Associate Professor Of Political Science
In a press conference before the Iowa Caucus, Donald Trump told the crowd, “The fact is that whether it’s Jeb, or Hillary, or any of ’em—they’re all controlled by these people! And the people that control them are the special interests, the lobbyists and the donors.” The American public tends to agree with Trump. A New York Times/CBS poll showed that 85 percent of Americans believe politicians reward big-money donors with policy favors. Moreover, a Gallup Poll revealed that Americans find lobbying to be the least honest and ethical of all professions, even shadier than car salesmen, ad execs and members of Congress. Clearly, people with this perspective locate the true seat of power on K Street, not Capitol Hill or 1600 Pennsylvania Avenue.
Nevertheless, many political scientists consider this widespread disdain of interest groups and lobbyists misplaced for two reasons: (1) interest-group money rarely buys a politician’s vote, and (2) lobbyists are usually honest people.
And, no, the American Political Science Association is not selling oceanfront property in Arizona.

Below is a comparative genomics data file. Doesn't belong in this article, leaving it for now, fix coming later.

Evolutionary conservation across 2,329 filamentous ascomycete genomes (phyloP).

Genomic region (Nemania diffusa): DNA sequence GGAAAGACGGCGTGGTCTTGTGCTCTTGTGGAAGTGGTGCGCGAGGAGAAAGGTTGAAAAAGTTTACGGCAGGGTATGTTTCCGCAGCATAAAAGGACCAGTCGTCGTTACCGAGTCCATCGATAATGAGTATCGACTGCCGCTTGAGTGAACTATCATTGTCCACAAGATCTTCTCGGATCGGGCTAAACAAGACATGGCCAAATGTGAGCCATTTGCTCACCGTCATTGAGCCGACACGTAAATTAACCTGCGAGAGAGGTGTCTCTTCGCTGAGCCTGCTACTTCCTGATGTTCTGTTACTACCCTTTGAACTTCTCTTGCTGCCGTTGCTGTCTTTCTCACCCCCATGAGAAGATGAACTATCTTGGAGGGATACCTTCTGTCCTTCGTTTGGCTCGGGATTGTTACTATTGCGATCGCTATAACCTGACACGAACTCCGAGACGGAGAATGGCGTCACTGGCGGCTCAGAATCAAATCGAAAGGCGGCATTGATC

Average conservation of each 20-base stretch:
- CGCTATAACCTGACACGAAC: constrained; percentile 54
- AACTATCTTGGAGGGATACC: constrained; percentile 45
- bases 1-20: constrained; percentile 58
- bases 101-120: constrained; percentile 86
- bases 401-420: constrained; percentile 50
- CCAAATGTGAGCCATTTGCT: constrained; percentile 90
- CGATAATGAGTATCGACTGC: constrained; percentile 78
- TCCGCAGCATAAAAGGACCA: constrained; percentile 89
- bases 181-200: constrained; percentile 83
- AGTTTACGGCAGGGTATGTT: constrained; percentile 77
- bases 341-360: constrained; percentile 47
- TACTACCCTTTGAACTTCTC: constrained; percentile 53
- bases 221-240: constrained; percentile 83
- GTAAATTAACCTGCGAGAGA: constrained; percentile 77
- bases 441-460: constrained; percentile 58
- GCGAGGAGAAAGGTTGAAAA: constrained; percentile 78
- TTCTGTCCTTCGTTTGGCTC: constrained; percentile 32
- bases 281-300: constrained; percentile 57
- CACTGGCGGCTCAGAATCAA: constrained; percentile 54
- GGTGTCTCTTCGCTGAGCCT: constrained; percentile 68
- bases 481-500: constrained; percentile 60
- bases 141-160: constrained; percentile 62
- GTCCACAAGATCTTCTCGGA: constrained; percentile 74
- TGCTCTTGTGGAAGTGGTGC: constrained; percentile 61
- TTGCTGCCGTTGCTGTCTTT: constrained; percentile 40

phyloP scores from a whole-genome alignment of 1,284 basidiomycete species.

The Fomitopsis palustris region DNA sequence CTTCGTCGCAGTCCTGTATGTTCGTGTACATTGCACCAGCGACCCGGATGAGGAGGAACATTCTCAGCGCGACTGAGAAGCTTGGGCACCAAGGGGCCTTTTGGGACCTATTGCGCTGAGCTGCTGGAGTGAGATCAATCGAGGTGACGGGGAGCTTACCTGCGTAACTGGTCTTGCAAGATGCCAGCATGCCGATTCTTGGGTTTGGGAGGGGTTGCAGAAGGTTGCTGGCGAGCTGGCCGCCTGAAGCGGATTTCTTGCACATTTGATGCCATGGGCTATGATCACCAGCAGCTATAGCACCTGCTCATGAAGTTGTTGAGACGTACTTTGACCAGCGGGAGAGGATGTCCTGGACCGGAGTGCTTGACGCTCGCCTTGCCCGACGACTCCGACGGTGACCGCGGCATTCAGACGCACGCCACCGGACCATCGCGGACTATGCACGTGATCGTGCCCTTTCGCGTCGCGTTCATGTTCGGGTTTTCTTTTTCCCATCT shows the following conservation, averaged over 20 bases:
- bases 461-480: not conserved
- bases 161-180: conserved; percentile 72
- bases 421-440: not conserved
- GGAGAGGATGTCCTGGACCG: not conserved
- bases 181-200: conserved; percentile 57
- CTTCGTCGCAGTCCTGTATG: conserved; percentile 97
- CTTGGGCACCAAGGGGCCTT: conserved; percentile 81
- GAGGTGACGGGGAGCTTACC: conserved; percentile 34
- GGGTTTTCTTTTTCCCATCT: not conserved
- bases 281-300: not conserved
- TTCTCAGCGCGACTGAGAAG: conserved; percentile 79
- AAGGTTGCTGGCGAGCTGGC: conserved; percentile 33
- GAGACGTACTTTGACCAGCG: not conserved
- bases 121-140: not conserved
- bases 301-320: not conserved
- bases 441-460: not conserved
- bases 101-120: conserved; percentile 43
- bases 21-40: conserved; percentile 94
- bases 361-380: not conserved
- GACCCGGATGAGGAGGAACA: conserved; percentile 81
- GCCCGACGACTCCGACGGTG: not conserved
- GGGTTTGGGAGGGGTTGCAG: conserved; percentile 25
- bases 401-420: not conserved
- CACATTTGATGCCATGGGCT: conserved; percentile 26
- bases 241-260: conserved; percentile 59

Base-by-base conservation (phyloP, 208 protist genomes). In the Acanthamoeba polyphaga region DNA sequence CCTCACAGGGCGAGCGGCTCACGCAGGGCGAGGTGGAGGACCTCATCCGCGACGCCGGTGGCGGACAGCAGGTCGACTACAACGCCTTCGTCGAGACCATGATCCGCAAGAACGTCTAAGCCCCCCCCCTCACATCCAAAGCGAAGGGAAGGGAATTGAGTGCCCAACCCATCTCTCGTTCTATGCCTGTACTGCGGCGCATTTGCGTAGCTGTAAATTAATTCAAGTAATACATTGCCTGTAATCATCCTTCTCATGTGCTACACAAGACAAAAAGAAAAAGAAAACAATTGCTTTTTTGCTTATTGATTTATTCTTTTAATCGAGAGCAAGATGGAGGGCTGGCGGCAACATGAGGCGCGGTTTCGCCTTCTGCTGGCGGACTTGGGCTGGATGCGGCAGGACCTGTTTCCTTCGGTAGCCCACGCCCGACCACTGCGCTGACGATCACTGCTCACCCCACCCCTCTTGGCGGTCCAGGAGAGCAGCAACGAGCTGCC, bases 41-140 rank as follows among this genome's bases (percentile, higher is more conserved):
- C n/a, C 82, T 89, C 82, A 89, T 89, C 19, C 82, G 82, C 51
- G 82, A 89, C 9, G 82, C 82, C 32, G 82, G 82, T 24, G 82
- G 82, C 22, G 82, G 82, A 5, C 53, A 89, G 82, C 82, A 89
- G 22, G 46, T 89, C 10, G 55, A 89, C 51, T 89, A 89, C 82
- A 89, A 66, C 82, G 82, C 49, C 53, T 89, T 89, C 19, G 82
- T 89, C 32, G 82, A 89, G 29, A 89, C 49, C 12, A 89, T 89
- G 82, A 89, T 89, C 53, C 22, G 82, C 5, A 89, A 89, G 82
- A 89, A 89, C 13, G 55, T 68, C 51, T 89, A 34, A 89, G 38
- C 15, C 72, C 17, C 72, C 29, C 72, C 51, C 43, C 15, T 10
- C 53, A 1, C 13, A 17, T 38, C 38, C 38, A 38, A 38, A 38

What does interest-group money buy? The evidence shows a strong correlation between the amount of money an interest group contributes to a politician and how that politician votes: more money equals more favorable votes for the interest group; less money results in less favorable votes. But, as we all learned from Introduction to Statistics, correlation does not imply causation. Consider the two causal mechanisms that could produce a correlation between money and votes. The first possibility is that interest groups use their money to buy a politician’s votes; this is the position of Trump and most of the American public. A second, and equally plausible, possibility is that interest-group money follows the votes. In this scenario, interest groups donate to those politicians who already support their position. Many scholars in my profession hold this position. For instance, political scientist John Wright found that in the 1980s and 1990s, tobacco companies donated to politicians already opposed to more governmental regulation. In this case, Big Tobacco didn’t buy anyone’s vote; it just rewarded those members of Congress who shared a common interest. Think of this another way: How much money would the NRA have to pay Hillary Clinton to channel Charlton Heston, hold an AK-47 over her head, and snarl: “From my cold dead hands!”? Or how much money would it take to convince Ted Cruz to put a flower in his hair, lead America in a Texas-twanged rendition of Kumbaya, and advocate throwing all our guns into the deep, blue sea? I doubt there is enough money in the world to effect either change.